I was brought up with a lot of guilt. It was considered right and polite to be self-deprecating. The problem with that is that it can become so pervasive that we never find a way to love ourselves, enjoy our own company, have self-confidence, or move forward in life. I was giving this a lot of thought last night as I was mulling over the acceptance letter from American University. Some of my thoughts:
Who am I to think I can do this? It's a long drive and what if? what if? what if?
What makes me think I'm a writer?
A million more what-if's...
My body has had so much trouble lately that I've developed irrational fears and a complete lack of self-confidence that I can hack it out there in the big world anymore. And yet yesterday I drove for a total of 3 hours just to go see Dr. Smug at JH. I managed to find my way there and back. I managed to park the car. I managed to deal with the stress of the visit. And I didn't even need a nap when I got home. Sometimes my fatigue is bad enough that I have to nap during my lunch hour, but yesterday I was alright.
I used to be a strong, confident person. I traveled nearly 100% of the time with a training job I had, and when I came home, I would round up the hubby and the kids and we would go do something fun. I was always go, go, go! I moved us from one coast to the other when I was on a long-term assignment in Seattle. I moved us back again. I moved us to D.C. when a great job opportunity came up. I was a great traveler, knew just what to pack, wasn't afraid of landing in a new city and driving a rental car to wherever I needed to be. These days, though, it's like I'm frozen in place. I worry. I fret. I fear.
This morning I came across a great website: Kalachakranet
There was a topic that spoke to me: Lack of Self-Confidence
So I read it. It definitely was something I needed to read this morning. Isn't it funny how these things seem to find us when we need them most? I read through the page, and it really resonated with me. My biggest problem right now isn't the illness or my daughter or my job or anything external. It is my own lack of self-esteem and self-confidence.
His Holiness the Dalai Lama said, "Self-confidence is knowing that we have the capacity to do something good and firmly decid[ing] not to give up."
How many times have I missed out on an opportunity because I am plagued with self-doubt? I write and write and keep most of that writing to myself. Yet when I have shared it with others, it evokes emotions in them. My dear former English professor can't listen to me read my poem "For Mother" without crying. No one can hear me read "All the Best Honeybees" without smelling the springtime and seeing roses in bloom. Yet I remain blocked lately for poetry.
Several citations on the web page lead one to the conclusion that a lack of self-esteem is the opposite of and equally as destructive as pride. Could this be true? It certainly feels true. If a lack of self-esteem is stopping me from being who I am, of being fully-actualized, if you will, then certainly it is destructive to me. It may be destructive to my family as well. How many things could I have done better if I had believed in myself? What monetary or spiritual gains might I have made? Could I have better provided for my family? All good questions to meditate on.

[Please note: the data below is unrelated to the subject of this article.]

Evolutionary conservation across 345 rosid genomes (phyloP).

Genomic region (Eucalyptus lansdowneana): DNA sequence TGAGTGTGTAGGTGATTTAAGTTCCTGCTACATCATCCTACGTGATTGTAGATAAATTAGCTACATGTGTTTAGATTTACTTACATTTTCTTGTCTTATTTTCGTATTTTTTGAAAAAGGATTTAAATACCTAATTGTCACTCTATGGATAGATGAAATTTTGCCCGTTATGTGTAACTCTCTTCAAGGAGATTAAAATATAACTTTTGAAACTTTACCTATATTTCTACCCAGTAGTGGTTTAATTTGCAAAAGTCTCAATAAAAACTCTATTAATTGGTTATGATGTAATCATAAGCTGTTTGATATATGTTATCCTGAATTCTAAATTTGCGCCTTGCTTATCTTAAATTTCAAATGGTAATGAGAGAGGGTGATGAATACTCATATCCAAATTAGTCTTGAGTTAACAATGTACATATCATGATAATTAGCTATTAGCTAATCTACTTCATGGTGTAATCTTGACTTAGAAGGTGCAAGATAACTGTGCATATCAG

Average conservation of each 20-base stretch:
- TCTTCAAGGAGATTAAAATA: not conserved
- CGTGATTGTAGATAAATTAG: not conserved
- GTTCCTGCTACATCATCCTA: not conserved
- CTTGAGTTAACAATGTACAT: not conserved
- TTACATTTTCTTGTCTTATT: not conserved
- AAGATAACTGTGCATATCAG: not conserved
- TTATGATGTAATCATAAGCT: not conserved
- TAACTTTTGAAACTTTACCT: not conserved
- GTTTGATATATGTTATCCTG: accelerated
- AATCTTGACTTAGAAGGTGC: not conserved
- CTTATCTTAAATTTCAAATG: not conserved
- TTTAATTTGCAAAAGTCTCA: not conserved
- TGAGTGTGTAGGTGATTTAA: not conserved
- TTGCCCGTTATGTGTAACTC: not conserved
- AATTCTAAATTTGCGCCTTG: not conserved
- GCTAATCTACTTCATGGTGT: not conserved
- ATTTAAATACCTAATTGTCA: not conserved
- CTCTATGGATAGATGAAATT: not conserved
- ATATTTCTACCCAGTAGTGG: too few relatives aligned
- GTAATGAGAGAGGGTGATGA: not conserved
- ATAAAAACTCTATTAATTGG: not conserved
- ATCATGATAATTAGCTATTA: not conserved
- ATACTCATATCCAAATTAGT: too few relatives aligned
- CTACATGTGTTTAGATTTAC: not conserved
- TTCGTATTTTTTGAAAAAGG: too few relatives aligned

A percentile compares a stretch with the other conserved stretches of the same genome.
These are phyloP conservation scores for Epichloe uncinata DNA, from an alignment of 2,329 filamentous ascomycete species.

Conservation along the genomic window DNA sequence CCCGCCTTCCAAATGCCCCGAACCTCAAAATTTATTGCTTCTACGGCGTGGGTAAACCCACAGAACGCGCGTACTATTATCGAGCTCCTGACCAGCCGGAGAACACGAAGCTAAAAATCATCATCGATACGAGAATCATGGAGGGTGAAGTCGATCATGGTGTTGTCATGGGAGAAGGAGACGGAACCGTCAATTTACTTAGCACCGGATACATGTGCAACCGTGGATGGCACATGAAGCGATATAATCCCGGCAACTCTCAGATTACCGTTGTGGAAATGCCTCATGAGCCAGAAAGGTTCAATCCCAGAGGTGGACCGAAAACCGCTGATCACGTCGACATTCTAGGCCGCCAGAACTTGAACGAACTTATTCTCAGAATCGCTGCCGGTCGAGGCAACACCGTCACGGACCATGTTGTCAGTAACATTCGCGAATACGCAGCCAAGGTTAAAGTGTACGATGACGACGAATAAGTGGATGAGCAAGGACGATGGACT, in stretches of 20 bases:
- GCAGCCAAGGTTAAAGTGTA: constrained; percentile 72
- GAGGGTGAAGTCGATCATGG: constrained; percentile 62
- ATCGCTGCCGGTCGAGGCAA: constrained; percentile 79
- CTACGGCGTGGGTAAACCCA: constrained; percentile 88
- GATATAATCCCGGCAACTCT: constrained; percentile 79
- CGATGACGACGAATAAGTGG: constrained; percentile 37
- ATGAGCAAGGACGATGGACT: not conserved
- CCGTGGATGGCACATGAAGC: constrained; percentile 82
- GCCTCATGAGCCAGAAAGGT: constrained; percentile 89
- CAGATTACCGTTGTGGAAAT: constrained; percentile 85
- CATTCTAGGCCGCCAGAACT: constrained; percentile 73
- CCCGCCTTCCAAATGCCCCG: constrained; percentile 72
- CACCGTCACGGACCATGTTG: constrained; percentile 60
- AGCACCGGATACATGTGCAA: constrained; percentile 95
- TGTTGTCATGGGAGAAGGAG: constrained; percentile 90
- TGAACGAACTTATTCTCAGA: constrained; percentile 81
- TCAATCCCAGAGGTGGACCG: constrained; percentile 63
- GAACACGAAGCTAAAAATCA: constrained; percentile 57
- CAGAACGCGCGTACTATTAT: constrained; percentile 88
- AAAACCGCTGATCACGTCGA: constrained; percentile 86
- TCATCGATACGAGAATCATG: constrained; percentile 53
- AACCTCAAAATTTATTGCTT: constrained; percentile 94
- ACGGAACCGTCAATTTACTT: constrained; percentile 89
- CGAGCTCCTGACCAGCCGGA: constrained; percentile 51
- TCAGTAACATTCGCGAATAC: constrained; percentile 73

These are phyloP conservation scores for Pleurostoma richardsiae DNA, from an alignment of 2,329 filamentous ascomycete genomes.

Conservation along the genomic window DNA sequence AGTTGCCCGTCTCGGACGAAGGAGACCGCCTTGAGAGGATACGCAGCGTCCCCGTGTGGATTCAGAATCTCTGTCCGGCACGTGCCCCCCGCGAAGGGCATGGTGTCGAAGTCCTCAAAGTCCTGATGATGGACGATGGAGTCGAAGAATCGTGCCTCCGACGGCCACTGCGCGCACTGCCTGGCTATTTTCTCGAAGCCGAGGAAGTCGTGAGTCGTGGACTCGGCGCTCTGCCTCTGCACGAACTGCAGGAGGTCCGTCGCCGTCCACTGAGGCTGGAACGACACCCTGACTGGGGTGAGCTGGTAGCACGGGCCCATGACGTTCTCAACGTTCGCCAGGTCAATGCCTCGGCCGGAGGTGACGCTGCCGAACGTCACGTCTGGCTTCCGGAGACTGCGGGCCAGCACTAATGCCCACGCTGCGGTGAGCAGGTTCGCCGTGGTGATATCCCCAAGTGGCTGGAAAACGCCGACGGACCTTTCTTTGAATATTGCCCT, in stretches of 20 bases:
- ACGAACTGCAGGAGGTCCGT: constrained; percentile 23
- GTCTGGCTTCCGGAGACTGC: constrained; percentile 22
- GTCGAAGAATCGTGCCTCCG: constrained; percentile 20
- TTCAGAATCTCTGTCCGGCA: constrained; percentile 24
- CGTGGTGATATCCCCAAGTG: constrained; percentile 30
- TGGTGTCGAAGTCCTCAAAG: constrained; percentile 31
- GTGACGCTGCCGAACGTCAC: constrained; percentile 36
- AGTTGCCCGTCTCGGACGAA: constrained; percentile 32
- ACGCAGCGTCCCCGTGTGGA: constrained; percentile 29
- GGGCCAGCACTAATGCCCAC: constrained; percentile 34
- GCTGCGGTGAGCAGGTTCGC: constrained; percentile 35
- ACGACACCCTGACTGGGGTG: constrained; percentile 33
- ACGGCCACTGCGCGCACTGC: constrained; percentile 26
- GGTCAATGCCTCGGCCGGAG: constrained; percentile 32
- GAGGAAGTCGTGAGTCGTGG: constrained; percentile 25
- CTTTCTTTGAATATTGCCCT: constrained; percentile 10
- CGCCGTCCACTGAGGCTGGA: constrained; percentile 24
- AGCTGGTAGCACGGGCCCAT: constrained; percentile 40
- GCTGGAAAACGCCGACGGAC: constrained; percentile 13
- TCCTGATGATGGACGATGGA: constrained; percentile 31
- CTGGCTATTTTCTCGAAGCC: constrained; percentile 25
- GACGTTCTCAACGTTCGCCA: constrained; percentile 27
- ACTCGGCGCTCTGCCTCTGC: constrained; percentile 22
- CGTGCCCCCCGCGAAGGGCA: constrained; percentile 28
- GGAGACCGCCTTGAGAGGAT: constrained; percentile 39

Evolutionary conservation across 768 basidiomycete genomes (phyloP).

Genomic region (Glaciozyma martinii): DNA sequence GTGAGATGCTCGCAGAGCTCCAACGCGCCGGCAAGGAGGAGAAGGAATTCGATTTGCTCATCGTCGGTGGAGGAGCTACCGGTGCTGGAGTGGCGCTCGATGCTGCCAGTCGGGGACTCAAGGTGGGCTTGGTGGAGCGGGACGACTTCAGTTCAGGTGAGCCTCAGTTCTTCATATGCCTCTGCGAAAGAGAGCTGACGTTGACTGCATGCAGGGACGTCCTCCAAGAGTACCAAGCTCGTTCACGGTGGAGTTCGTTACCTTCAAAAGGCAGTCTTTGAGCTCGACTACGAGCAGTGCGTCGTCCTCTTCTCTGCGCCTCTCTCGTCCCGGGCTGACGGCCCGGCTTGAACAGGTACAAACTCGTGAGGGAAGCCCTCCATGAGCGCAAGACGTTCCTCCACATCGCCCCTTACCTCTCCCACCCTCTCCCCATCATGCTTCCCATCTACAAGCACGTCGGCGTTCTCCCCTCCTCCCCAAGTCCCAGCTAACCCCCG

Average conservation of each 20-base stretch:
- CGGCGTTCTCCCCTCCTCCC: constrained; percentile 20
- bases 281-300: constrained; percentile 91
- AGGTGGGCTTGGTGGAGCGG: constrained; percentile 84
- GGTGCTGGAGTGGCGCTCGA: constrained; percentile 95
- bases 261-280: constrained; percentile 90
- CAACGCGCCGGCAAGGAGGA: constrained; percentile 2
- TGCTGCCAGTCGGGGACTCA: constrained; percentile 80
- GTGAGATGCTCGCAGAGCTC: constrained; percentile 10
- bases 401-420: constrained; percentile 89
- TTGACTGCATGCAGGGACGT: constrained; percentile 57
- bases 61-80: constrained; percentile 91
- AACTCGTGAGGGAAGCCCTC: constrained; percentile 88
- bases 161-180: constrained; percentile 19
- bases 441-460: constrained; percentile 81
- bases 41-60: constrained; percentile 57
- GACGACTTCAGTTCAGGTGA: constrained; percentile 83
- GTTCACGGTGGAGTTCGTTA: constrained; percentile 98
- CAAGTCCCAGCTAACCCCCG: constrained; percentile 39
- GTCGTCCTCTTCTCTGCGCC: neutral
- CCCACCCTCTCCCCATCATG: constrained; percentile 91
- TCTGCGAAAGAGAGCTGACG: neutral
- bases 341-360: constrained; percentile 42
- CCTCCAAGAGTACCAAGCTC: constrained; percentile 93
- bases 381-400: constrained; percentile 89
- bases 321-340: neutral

What am I afraid of? Not being good enough? Of being the little girl who was picked on in school? Eleanor Roosevelt said, "No one can make you feel inferior without your permission." So does that mean I've been giving people permission all of these years to put me in my imagined place?? Probably.
And what of the feeling of remaining "stuck?" I'm sure you know what I mean. We replay bad things or stupid things we did over and over in our heads (part of the reason I don't do high school reunions...). On this web page, the author said, "Emotionally beating yourself up is not helping yourself or the world; it does not change the past, nor does it change the future; it only makes the present miserable."
Hits. Nail. On. Head.
The present has indeed been miserable for me, so I am bookmarking this page for future (and frequent) reference. A couple of meditation prompts it offered:
If I cannot accept myself as being human, how can I ever accept and trust others? If I cannot accept and trust others, how can I respect and love them? If I cannot respect and love others, how can they respect and love me?That last one was like it was written for me. Even though I'm sure they meant it somewhat figuratively, it also spoke to me literally. Indeed. I expect I shall fall a few times. But maybe I can avoid feeling the pain. Or maybe I can just realize that there is nothing wrong with a little pain.
If I let the fear of making mistakes control my life, I could not do anything at all but lead a completely useless life, is that not something to be very afraid of?
By falling over and getting up many times, children learn that walking is possible. In judo, falling many times teaches you to fall without pain; we cannot always avoid falling, but we can often learn to avoid the pain!
And just in case you think that you are hiding anything from the world, consider this final statement from H.H. the Dalai Lama:
What is like a smelly fart, that, although invisible, is obvious?And with that, I am off to confidently shower and head out to my favorite home improvement store. Maybe I'll find a little self-improvement along the way.
One's own faults, that are precisely as obvious as the effort made to hide them.
Oh, and I will be accepting the invitation from American University to join their program in the Fall. :-)
Peace - D